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When Kathleen McCarthy, the Museum of Science and Industry’s director of collections, read about the Electronic Eye Camera in the journal Nature, she immediately knew she wanted it. “The applications of this device are enormous—it could add vision to all sorts of things,” McCarthy exclaims, including “humans, even if that’s a long way off.”
The Electronic Eye Camera, created in 2008 under the direction of University of Illinois professor John Rogers, doesn’t look like much. It now sits in a case in the Museum of Science and Industry’s “Science Storms,” a 2010 exhibit that explores physics phenomena such as sunlight and optics. On a black box, a tiny glass dome tops an unassuming circuit board.
But it is unlike any regular digital camera. Conventional snap-and-shoot cameras create a distorted photo because a curved lens projects an image onto a flat surface. Rogers’s camera solves that problem by emulating the spherical eye.
“The eye is simple, it’s elegant, but it’s hard to engineer,” McCarthy says. “We’ve always thought of optics as a tool we use to see something, and this really focuses back on one of the most amazing optical devices that exists: our eye.”
Here’s how it works: The Electric Eye Camera’s light detectors are wrapped into a curved shape. Together, the lens and the mesh of light detectors, two hemispherical shapes, record a flat image. The breakthrough in materials is substantial because, unlike in Rogers’s camera, conventional semiconductors are flat wafers with the limited flexibility of glass. It’s a problem scientists have long been trying to solve.
Perhaps more significantly, the flexible shape shows that technology can closely emulate biology, even human tissue.
“When people read that the display says ‘Electronic Eye,’ I think it sparks the imagination,” McCarthy says. A recent donation from a museum visitor is perched beside it: a set of bulky 1950s contact lenses. The pairing creates an interesting juxtaposition. When placed side by side, the electronic eye’s lens and the contacts look palpably, even squeamishly, eye-like.
For McCarthy, the eye makes clear that old ideas about science are still relevant. When “Science Storms” opened, the display case holding the electronic eye also housed a first edition of Isaac Newton’s groundbreaking 1704 book, Opticks, on short-term loan from University of Chicago due to the book’s fragile nature. Currently, the case contrasts thenew digital technology with alate-1800s telescope.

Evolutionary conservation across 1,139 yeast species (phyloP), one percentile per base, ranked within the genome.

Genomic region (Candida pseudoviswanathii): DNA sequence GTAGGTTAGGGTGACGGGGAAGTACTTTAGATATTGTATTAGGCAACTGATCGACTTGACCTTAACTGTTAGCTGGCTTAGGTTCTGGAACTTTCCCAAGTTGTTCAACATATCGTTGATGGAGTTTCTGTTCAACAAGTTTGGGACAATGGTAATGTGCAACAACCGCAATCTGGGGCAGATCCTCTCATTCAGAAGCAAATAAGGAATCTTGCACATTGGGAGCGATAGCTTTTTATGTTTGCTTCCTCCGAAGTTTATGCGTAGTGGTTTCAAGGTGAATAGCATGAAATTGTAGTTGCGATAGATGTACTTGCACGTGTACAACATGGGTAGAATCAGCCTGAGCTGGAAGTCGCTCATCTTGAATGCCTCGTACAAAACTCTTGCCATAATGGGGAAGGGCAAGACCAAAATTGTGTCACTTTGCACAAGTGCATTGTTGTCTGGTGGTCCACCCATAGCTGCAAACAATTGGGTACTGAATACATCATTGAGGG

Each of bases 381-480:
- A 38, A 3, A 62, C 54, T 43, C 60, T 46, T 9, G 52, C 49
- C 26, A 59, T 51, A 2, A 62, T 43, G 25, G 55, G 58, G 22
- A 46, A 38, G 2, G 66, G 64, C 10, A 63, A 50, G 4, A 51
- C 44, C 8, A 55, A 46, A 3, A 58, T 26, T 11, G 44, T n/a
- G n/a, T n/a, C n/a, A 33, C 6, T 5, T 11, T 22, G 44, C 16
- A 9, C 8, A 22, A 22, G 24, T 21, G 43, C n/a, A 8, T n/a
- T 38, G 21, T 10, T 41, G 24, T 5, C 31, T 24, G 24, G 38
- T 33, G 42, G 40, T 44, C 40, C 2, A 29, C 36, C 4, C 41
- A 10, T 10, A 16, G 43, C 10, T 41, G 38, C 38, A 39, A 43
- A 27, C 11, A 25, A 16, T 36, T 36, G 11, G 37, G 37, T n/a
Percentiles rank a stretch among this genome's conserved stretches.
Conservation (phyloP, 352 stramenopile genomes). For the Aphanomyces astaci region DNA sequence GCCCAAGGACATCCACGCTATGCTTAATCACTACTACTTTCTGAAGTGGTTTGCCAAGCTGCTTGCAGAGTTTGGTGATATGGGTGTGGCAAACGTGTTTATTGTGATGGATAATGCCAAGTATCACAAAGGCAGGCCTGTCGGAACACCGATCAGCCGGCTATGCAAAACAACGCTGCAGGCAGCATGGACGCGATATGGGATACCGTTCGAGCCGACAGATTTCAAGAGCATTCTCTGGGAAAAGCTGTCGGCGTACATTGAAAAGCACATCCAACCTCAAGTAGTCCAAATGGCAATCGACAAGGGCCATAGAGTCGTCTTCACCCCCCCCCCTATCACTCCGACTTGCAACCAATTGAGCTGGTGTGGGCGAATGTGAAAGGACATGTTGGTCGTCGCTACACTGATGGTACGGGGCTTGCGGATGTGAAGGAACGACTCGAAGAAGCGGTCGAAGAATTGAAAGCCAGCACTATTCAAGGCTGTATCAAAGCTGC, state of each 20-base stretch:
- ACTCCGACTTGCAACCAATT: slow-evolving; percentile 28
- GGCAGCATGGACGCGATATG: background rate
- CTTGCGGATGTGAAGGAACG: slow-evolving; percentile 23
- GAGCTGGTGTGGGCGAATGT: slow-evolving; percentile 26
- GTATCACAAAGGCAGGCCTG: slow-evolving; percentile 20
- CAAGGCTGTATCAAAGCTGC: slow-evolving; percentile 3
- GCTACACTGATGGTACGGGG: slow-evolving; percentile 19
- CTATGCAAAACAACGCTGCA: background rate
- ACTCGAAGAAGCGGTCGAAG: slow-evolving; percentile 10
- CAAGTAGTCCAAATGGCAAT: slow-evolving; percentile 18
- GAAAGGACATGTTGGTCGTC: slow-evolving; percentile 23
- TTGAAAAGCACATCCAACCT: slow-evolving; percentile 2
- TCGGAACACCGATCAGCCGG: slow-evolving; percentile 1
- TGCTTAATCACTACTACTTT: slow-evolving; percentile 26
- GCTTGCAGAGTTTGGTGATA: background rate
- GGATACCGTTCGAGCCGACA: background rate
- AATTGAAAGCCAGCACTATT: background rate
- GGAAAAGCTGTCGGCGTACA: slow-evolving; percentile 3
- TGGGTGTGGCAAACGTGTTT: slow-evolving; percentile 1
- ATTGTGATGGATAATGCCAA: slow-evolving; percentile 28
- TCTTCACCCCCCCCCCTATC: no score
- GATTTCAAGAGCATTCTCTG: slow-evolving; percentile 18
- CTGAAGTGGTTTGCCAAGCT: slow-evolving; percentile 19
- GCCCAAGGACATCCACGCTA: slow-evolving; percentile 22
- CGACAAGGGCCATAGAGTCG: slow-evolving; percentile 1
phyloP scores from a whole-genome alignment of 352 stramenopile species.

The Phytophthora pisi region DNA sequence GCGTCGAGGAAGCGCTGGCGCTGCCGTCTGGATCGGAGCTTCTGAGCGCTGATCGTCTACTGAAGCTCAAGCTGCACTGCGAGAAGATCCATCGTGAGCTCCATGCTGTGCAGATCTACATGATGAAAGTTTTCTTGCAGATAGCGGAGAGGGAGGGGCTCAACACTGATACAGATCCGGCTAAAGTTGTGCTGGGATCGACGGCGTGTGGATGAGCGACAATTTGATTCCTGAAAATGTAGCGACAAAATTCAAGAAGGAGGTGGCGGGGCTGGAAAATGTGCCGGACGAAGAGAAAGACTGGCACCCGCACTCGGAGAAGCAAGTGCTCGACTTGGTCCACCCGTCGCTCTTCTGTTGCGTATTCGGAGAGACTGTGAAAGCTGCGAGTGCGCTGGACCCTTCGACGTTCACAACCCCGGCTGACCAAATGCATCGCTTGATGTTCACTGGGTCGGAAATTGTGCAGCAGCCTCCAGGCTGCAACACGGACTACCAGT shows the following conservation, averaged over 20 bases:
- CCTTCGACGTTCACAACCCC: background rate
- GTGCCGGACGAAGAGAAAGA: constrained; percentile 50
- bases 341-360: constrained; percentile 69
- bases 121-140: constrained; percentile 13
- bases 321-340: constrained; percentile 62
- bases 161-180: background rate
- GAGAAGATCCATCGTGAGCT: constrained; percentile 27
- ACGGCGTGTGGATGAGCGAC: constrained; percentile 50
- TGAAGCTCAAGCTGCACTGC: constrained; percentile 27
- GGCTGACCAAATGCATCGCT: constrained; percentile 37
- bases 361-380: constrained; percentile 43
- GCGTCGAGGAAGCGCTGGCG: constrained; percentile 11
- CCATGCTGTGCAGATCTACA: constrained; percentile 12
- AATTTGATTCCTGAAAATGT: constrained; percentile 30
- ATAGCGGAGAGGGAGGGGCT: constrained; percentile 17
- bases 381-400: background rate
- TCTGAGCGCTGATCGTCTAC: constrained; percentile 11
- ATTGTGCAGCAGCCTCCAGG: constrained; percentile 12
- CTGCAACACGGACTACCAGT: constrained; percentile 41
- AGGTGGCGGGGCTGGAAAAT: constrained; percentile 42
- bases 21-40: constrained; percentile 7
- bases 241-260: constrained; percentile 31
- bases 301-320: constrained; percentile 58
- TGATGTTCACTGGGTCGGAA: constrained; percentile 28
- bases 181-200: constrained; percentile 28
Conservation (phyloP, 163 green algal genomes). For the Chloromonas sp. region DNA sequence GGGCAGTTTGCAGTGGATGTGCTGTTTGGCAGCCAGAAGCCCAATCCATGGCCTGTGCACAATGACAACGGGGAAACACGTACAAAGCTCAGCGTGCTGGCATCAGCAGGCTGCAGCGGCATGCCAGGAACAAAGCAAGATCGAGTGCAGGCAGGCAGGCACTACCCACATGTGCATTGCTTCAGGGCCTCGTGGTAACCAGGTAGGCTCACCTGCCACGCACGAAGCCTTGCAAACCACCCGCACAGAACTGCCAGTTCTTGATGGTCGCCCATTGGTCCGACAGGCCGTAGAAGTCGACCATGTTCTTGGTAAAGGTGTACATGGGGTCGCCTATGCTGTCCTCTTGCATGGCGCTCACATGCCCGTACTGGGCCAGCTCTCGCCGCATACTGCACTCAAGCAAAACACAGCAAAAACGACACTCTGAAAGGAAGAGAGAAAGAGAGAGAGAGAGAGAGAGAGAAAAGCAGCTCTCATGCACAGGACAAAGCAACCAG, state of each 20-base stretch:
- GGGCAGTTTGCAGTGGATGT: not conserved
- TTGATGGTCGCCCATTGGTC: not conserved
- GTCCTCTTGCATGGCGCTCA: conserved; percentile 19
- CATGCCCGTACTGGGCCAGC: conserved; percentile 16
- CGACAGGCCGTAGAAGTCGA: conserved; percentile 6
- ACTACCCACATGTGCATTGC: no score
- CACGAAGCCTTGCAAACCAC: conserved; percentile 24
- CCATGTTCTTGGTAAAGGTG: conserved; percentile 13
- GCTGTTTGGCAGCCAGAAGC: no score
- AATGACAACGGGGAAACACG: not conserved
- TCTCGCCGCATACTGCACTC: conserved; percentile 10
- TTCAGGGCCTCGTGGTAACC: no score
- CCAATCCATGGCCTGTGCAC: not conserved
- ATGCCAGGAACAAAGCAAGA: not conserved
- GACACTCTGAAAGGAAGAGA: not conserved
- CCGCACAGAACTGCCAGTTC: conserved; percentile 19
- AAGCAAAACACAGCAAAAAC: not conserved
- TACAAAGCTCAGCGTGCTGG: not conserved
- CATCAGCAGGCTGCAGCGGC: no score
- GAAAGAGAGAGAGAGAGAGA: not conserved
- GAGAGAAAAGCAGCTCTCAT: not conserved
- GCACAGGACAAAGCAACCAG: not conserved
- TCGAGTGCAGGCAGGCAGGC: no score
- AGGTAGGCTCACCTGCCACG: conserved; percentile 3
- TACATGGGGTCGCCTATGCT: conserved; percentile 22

“Scientific research is a continuum,” McCarthy notes. “The work being done today is built on what has been done in the past, and the kids—the school groups that come to the museum—the work that they’ll do when they’re older is built on the work being done today.”
Before the camera made its way to the museum, it sat in the University of Illinois’s Materials Research Laboratory, a facility filled with research gadgets. There, Rogers supervised the group of doctorate students who created the electronic eye. Other research programs in the lab use similar biology-inspired, flexible technology on devices integrated in the brain and the heart.
While Rogers would like to see the technology behind his electronic eye applied to an actual retina implant, the effort has been problematic. “The kind of animal experiments you do with a vision-based device are trickier than those that you integrate with the brain and the heart,” Rogers says. “It’s hardto determine what an animal is actually seeing.”
In the meantime, he works with a startup company to integrate his invention into small, lightweight, low-cost cameras for market-driven niche uses. He loaned a first version of the Electronic Eye Camera to the museum. “We’re happy to donate devices to share it with the broader public,” Rogers says. “To the extent that we can give back and get people excited about science and engineering, we’re excited to do that.”
Who knows, maybe one day, it won’t be just the lens looking out at us; we might be snapping pictures of the exhibit through a highly accurate lens or, even, looking at it with an implanted retina of our own.
“Science Storms” is on permanent display at the Museum of Science and Industry.